New Brexit poll would trigger ‘massive crisis,’ says Liz Truss

A new Brexit referendum would provoke a “massive crisis”, Chief Secretary to the Treasury Liz Truss has said as she signalled backing a no-deal exit from the EU if an agreement could not be reached.

Ms Truss insisted she was against extending Article 50 in order to delay EU withdrawal beyond the scheduled Brexit date of March 29.

The Treasury Chief Secretary indicated that a no-deal exit could be better than a delay as she rounded on the idea of a fresh Brexit referendum.

Ms Truss told the BBC: “I think it would be an absolute disaster if we had a second referendum after people voted so clearly to leave the European Union.

“There will be a massive crisis in this nation.

Chief Secretary to the Treasury Liz Truss (Stefan Rousseau/PA)
Chief Secretary to the Treasury Liz Truss (Stefan Rousseau/PA)

“And it would be terrible for business.

“It would leave us continuing in this limbo period.”

Prime Minister Theresa May gave into pressure from pro-Europe ministers this week by offering MPs the chance to vote to seek an extension to Article 50 to delay EU departure later this month if her deal is defeated and a no-deal Brexit is rejected.

Ms Truss said she did not want an extension of Article 50 delaying Brexit, stating: “I personally am not in favour of a delay.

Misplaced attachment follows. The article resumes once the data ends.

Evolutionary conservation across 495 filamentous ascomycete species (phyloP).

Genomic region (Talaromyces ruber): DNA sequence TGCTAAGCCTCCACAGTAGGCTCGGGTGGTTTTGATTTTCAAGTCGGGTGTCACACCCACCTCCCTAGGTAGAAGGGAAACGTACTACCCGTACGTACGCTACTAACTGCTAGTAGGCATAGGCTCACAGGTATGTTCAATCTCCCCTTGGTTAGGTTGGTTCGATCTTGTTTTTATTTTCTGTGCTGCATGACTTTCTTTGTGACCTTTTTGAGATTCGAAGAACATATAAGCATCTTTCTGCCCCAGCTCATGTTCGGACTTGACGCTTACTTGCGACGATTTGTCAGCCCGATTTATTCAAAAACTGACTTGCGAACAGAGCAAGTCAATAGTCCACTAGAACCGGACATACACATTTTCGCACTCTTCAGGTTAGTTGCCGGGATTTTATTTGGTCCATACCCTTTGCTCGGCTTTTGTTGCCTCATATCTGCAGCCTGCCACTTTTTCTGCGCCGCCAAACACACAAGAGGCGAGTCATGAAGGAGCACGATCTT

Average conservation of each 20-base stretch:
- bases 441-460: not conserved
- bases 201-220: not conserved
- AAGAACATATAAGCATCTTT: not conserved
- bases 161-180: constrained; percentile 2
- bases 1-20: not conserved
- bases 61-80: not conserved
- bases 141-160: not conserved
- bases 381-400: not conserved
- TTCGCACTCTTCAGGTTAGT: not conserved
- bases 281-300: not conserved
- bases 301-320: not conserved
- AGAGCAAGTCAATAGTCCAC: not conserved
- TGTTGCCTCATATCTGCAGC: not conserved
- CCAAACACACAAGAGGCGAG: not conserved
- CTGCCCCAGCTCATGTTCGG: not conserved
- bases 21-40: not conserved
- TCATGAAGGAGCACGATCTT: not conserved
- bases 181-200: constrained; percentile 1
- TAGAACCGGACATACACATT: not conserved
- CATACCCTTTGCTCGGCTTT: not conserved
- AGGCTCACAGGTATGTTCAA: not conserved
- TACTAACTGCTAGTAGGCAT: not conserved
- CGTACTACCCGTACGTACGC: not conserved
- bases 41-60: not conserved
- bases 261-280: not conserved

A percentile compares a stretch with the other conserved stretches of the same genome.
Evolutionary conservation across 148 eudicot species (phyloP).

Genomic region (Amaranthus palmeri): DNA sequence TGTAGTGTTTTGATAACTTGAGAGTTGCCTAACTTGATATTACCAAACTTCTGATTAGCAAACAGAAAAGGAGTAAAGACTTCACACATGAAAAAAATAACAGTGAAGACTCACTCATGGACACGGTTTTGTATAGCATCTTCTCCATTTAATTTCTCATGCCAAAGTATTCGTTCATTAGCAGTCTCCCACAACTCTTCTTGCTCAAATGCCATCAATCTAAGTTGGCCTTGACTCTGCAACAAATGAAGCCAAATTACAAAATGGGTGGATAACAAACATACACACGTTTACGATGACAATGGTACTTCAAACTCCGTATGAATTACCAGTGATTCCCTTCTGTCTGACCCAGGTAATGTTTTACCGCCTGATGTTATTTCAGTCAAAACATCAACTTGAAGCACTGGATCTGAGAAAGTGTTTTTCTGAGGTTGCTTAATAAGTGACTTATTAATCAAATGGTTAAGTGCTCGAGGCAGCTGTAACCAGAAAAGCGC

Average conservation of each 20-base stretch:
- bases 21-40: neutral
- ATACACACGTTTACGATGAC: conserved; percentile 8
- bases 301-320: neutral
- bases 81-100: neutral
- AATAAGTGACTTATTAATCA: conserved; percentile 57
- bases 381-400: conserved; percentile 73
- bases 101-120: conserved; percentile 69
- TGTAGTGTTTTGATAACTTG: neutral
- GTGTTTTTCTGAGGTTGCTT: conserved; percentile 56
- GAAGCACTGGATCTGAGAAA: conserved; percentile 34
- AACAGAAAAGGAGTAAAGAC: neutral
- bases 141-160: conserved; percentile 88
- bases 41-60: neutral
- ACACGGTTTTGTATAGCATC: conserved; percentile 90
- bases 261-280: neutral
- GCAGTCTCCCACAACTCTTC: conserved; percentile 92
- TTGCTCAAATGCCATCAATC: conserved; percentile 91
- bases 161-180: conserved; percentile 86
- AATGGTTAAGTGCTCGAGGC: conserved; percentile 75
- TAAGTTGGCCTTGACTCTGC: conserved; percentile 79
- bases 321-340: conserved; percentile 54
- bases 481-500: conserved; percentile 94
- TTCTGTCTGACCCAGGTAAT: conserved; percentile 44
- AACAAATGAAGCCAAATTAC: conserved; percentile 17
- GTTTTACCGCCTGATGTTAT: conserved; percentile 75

“I think it would be a huge mistake. I don’t think a delay buys us anything.

“All it does is it takes pressure off the EU and Parliament to finish those negotiations.”

Asked if she would vote in favour of no deal rather than the possibility of an extension, Ms Truss said: “I’m certainly of the view we have to keep no deal on the table. Yes.

“And that we are sufficiently prepared for no deal to go through with it if we have to.

“I’m of that view.

“What I have said is that I would support a no-deal outcome in the event that we couldn’t secure a deal.”

Ms Truss backed Remain in the 2016 referendum, but then stated she had changed her mind on Brexit.

After Labour’s alternative Brexit plan was rejected by the Commons the party will now put forward or support an amendment calling for a second referendum.

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